Archive

Archive for February, 2013

s3fs/fuse on Centos/RHEL

February 27th, 2013 No comments

s3fs requires fuse 2.8.4, but on RHEL the latest version is 2.8.3, so fuse needs to be installed from source code.

yum remove fuse fuse* fuse-devel
yum install gcc libstdc++-devel gcc-c++ curl curl* curl-devel libxml2 libxml2* libxml2-devel openssl-devel mailcap

wget “https://downloads.sourceforge.net/project/fuse/fuse-2.X/2.8.4/fuse-2.8.4.tar.gz?r=&ts=1299709935&use_mirror=cdnetworks-us-1”
tar -xzf fuse-2.8.4.tar.gz
cd fuse-2.8.4/
./configure –prefix=/usr
make
make install
export PKG_CONFIG_PATH=/usr/lib/pkgconfig:/usr/lib64/pkgconfig/
ldconfig
modprobe fuse
pkg-config –modversion fuse
cd ../
wget http://s3fs.googlecode.com/files/s3fs-1.63.tar.gz
tar -xzf s3fs-1.63.tar.gz
cd s3fs-1.63
./configure –prefix=/usr
make
make install

If when reinstalling s3fs you get this error:

No package ‘fuse’ found

You need to re-run this before compiling s3fs

export PKG_CONFIG_PATH=/usr/lib/pkgconfig:/usr/lib64/pkgconfig/
ldconfig
modprobe fuse
pkg-config –modversion fuse

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IE10 for Windows 7 (a tale of SPOF)

February 26th, 2013 No comments

Microsoft have finally released IE10 for Windows 7. It seems their download page (http://windows.microsoft.com/en-us/internet-explorer/downloads/ie-10/worldwide-languages) is getting pretty hammered. Looking at the requests on the page it seems that everything is held up with a request to ajax.microsoft.com. The page loads the template header, but no more. Surely in the day and age a company like Microsoft would load their ajax async and prevent a single script from taking down the page.

Update: it seems this is a problem with the latest build of Firefox’s Aurora. Twitter is experiencing a similar problem with one of their scripts, so there may be a problem with Firefox’s script engine.

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AWS OpsWorks

February 20th, 2013 No comments

Amazon have released their new application management tool OpsWorks. This uses Chef to deploy and maintain instances on AWS. While it looks neat and I’m sure it will work for startups it’s not something I could trust. I still like to get my hands dirty with server deployment and I try to use bare metal rather than virtual instances where possible. Also, from what I’m reading this tool is still very much a “beta” and is quite buggy.

The tool itself is not revolutionary, there are many other systems out there that do a similar thing. What is interesting though is that Amazon is offering this, once again improving the tools available without the need to use a 3rd party. Will this kill off competition or prompt the current providers to lift their game?

OpsWorks has brought up an interesting question. Now that AWS is using Chef and they have thousands of developers/sites using them, will Chef become the defacto standard and will other configuration management systems die out? There is a rumour that Amazon might offer Puppet support along side Chef, but that’s just a rumour for now.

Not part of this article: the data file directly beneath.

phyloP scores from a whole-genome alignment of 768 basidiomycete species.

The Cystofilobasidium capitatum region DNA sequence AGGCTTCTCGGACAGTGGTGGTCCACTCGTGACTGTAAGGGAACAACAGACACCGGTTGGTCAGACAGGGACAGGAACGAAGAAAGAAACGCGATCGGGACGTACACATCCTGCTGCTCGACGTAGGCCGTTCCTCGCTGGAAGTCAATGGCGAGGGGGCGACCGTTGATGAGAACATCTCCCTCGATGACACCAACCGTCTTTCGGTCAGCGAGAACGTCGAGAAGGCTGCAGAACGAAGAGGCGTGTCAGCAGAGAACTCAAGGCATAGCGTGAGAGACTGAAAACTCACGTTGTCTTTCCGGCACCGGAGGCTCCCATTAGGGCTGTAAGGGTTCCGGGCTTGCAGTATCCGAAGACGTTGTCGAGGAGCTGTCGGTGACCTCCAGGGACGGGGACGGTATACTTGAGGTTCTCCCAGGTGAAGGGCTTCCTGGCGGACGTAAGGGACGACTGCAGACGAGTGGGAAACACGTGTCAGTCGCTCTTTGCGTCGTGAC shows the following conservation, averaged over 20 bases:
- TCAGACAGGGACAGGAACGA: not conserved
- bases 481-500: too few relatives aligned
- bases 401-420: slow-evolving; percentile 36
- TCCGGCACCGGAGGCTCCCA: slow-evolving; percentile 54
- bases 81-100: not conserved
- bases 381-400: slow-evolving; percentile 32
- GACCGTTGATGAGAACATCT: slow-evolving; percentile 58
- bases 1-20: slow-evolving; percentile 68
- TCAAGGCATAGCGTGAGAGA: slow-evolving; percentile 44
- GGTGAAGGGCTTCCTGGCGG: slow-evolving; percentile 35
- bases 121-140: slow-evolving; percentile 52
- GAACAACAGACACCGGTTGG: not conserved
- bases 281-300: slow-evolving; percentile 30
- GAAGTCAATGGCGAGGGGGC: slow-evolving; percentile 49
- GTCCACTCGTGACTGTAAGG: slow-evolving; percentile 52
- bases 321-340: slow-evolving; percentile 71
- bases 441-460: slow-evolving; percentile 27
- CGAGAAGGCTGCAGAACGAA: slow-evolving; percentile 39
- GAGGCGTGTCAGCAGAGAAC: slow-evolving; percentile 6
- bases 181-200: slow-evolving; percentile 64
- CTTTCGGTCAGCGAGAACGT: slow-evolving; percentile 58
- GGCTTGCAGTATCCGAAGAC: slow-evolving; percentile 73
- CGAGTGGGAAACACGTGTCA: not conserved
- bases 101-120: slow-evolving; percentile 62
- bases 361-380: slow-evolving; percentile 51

Personally I think Chef will increase in popularity due to OpsWorks, but I don’t think Puppet et al will die away. Each system has their own merits and devs/ops will use whatever suits them and their environment.

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rpmrebuild ftw!

February 18th, 2013 No comments

There’s always been a problem with Oracle provided MySQL rpms and older Centos/RHEL MySQL rpms. The former provides “MySQL” and the latter provides “mysql”, so a lot of the packages in Centos/RHEL require “mysql” which creates some conflicts.

A quick way to fix this is to use rpmrebuild -e -p and change the “requires” from “mysql” to “MySQL”. Hopefully in the future Centos/RHEL will be standardized with the Oracle naming convention or Oracle packages be “backwardly” compatible.

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New server with SSDs

February 14th, 2013 No comments

We just provisioned a new server with Sandy Bridge and 4 SSDs in RAID 5 configuration. The server it was replacing was seriously under powered so this is a timely replacement. I ran hdparm on both servers to compare:

Old Server:
dag:/home# hdparm -Tt /dev/sda6

/dev/sda6:
Timing cached reads: 6678 MB in 2.00 seconds = 3341.64 MB/sec
Timing buffered disk reads: 186 MB in 3.03 seconds = 61.38 MB/sec

New Server:
root@dagnew:/home# hdparm -Tt /dev/sda6

/dev/sda6:
Timing cached reads: 25048 MB in 2.00 seconds = 12539.88 MB/sec
Timing buffered disk reads: 1956 MB in 3.00 seconds = 651.75 MB/sec

I’ll be rolling out more of these when other servers are up for replacement.

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Vbulletin 4.2.x and PHP 5.4

February 13th, 2013 2 comments

It seems that the latest versions of vbulletin are very broken in PHP 5.4 even though they state that “vBulletin 4.x requires PHP 5.2.0 or greater and MySQL 4.1.0 or greater”

Most of the problems are from E_STRICT which is part of E_ALL in PHP 5.4, but vBulletin and Internet Brands (who own vBulletin) seem very slow to fix these problems. They even denied that it was a problem with vBulletin when I originally reported some of the errors in June 2012 stating “Closing this issue because it appears to be unrelated to vBulletin code.”

They have since reopened the issue and it has been rolled up in a PHP 5.4 check task, but seems quite slow being that PHP 5.4 was released nearly a year ago and PHP 5.5 is due out soon.

So to get vBulletin working without errors on my sites I have to modify and fix all of these problems. I wish I could contribute back to vBulletin or to its users so that this effort is not duplicated, but there doesn’t seem to be a way to do it (hosting files on here would violate copyright).

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